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I sat in the back of my sister’s car so my mother could sit in the front passenger seat. I can’t tell you what type of car it was except inside and out it was clean and white. I was in my thirties, my sister was in her early forties, and mama was seventy-something. As soon as mama got into the car she didn’t waste any time complaining about daddy.

“I don’t know what I’m going to do with your father.”

“What are you talking about?” my sister asked.

“I said I don’t know what I’m going to do with him. He won’t leave me alone.”

“Well, what’s he doing?” I asked.

By that time mama was getting a little irritated that her daughters couldn’t read between the lines. She came from a generation that considered certain subjects taboo. Mama’s teeth were clenched behind her pursed lips as she looked in my sister’s direction. When her eyes narrowed, what eyebrows mama had left, due to years of excessive plucking, grew sternly together creating “the look.” You know the one; all mothers get a certain look albeit stare on their face that says you are pushing your luck, you’re not listening, I’m not getting what I want.

“I said he won’t leave me alone.”

Just then my mind went where I wish it hadn’t — to my parents’ tiny bedroom with only enough space to walk around the bed. In the old farmhouse rebuilt in 1929 that we call the old homestead, you had to walk through the bathroom to get to mom and dad’s room. The basement door was in the bathroom, too. What were contractors thinking back then?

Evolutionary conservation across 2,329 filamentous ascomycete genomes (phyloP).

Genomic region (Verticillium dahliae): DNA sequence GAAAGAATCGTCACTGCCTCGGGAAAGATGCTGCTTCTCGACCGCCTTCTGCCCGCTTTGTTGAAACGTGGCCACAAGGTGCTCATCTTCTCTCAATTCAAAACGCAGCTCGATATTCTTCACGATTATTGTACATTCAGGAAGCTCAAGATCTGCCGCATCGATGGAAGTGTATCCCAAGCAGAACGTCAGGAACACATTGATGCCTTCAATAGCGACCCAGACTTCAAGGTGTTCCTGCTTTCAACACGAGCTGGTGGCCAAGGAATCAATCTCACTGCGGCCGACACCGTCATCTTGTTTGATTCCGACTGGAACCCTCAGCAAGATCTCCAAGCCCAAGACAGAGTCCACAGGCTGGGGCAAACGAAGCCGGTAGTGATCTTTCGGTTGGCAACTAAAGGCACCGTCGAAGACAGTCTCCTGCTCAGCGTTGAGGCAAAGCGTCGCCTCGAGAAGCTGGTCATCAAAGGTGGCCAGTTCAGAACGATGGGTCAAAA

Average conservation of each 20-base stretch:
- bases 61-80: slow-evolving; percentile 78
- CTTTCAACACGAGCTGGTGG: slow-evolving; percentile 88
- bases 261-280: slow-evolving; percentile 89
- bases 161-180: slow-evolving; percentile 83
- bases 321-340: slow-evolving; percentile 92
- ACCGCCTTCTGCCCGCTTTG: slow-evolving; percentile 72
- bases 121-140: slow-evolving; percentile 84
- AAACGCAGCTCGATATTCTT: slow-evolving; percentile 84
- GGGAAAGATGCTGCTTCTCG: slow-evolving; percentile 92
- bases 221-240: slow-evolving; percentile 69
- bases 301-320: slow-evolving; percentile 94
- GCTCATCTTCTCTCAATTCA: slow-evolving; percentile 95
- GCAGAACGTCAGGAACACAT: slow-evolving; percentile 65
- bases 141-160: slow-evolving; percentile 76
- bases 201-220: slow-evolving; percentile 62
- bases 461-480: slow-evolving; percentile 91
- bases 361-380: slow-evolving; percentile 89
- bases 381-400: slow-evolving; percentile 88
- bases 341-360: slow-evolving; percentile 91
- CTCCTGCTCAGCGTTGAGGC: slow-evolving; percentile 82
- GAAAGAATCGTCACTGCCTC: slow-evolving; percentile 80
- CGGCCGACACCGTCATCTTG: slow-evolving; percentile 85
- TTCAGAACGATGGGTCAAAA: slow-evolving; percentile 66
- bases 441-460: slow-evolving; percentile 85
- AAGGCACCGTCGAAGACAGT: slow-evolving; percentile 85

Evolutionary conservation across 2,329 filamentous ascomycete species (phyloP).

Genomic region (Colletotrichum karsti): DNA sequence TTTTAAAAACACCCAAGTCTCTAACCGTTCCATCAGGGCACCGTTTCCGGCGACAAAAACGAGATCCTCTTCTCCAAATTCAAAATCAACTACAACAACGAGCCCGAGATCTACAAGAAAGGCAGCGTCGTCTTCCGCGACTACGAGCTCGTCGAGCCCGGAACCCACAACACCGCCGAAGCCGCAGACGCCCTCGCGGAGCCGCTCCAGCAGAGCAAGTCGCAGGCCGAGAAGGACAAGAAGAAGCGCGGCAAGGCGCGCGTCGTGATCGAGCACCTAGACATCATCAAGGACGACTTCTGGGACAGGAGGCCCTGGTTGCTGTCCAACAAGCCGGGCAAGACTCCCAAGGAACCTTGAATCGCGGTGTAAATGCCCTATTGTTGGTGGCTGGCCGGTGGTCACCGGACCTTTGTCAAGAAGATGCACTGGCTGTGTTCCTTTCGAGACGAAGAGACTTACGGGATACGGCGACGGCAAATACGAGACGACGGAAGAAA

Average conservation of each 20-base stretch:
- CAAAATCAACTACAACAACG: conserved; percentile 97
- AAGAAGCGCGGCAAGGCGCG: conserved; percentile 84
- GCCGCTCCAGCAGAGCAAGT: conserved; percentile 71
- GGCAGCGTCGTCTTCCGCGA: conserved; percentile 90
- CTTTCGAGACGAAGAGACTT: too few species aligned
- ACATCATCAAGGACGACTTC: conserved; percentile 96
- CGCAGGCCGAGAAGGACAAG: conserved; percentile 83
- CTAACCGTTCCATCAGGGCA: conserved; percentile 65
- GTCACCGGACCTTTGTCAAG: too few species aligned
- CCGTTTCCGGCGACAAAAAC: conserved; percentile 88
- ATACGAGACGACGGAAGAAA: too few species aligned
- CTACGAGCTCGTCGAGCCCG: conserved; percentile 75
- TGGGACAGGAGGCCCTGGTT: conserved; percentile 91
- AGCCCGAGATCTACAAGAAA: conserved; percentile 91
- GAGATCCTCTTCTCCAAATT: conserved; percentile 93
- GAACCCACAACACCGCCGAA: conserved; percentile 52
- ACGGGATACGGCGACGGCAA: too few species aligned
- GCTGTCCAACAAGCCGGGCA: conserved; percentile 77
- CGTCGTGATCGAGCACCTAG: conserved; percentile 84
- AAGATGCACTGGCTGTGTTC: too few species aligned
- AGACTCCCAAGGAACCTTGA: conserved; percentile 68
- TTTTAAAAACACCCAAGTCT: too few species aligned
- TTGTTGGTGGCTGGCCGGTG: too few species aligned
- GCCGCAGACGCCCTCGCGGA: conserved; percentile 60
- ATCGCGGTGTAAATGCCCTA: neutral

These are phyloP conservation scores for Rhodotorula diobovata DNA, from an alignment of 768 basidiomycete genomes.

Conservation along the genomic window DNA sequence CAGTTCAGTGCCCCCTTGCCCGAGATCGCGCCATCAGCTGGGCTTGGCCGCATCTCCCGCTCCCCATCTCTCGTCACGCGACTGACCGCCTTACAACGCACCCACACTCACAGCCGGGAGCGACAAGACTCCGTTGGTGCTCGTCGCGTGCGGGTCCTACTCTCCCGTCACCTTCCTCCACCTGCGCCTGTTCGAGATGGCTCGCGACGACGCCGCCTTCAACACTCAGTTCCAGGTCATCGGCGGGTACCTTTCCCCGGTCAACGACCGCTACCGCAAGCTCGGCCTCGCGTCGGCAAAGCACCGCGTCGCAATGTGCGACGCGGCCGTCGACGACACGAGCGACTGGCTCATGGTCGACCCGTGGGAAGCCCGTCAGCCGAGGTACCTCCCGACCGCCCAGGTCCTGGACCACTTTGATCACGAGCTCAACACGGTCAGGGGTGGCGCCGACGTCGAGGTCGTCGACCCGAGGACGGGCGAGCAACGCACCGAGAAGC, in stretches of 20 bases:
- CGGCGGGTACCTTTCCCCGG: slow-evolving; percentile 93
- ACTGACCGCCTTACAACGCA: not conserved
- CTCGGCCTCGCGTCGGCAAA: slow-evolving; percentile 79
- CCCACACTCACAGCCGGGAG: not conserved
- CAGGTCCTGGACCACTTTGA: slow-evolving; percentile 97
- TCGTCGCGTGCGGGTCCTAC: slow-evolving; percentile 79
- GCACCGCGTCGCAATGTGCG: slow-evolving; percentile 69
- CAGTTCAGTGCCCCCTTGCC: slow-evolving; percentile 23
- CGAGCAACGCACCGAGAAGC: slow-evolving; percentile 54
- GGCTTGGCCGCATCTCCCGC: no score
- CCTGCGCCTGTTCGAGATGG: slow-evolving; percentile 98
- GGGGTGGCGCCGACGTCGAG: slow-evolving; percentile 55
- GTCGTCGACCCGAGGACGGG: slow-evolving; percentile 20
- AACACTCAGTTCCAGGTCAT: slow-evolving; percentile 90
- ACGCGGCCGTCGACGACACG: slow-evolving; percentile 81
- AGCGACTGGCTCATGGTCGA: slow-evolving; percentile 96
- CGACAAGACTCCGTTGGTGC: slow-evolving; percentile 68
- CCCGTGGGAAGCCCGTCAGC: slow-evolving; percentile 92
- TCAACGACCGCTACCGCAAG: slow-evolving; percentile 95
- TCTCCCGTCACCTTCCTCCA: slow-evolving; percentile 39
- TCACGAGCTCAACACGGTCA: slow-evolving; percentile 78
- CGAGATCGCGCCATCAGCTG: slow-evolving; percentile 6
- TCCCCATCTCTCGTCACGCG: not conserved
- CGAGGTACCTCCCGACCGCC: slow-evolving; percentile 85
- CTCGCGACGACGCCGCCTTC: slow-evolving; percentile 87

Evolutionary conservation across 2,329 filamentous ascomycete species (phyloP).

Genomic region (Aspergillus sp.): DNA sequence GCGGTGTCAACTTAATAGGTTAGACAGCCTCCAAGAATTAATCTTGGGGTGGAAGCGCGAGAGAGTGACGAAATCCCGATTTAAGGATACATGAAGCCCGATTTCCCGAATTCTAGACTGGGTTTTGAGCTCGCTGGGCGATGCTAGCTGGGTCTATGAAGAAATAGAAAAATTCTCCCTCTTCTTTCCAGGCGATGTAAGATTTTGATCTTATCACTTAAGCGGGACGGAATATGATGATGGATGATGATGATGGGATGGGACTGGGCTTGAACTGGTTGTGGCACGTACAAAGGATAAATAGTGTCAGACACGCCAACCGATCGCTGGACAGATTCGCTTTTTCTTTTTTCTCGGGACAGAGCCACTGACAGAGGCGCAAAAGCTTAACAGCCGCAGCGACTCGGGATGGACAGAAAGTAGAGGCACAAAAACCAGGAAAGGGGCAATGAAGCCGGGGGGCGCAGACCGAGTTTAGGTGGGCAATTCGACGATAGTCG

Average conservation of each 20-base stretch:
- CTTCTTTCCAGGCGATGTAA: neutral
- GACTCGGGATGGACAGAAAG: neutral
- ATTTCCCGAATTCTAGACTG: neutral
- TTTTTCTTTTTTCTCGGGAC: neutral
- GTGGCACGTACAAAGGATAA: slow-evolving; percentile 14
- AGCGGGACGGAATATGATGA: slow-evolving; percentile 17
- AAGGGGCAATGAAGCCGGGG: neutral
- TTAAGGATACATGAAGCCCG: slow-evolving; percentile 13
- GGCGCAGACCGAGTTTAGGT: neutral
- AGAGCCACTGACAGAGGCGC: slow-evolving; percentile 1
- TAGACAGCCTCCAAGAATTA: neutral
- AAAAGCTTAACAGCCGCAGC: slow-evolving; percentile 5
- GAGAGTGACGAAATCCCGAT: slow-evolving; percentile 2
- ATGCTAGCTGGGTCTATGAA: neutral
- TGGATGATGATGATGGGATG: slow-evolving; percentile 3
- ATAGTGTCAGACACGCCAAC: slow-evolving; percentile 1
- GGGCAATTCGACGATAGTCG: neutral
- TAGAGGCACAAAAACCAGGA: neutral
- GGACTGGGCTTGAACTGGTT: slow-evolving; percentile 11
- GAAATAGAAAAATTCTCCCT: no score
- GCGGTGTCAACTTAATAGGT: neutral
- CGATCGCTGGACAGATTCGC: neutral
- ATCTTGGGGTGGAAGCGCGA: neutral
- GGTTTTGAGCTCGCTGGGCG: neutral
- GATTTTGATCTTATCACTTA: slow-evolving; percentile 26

I looked in the rear-view mirror and saw only my sister’s eyes.  I could tell she was smiling because they were squinty. It’s a trait my Polish family has; smiling produces squinty eyes. My eyes were big with surprise.

“What am I going to do?”

“Well, mom, you could just make up a reason why you can’t,” my sister said.

“You know your father.  He always gets what he wants. He doesn’t care about anybody but himself.”

I kept silent in the back seat. My sister’s eyes returned to the mirror except this time they were pleading for my help. My thoughts were still on the bedroom. How do you do it when you’re that old? Do they keep their teeth in? Aren’t they afraid of breaking a hip?  How wrinkled are they? My sister’s eyes were still in the mirror.

“How often does he bother you?” I asked.

Mama’s head turned past her left shoulder to glare at me. She didn’t like my question.

“I thought you girls could help me, but maybe I was wrong,” mama said.

“You could fake being sick,” I said.

“Make sure you’re never in the same room with him,” my sister added.

“Tell him you’re worried one of his fake hips will pop out,” I said.

My sister started laughing, which made me laugh, and as Mama glared at both of us she broke into a laugh. Being older, my sister knew when the laughing subsided it was the perfect time to change the subject.

— Lois Heise

Lois Heise, the mother of four young adults, grew up on a grape farm in Pennsylvania and worked beside her husband for 22 years at his full-service automotive garage. At 52, she graduated from college. She’s been published in the Ultimate MMA Magazine and helped write Lara’s Gems, a Build-a-Book production by Bayla Publishing.

Reflections of Erma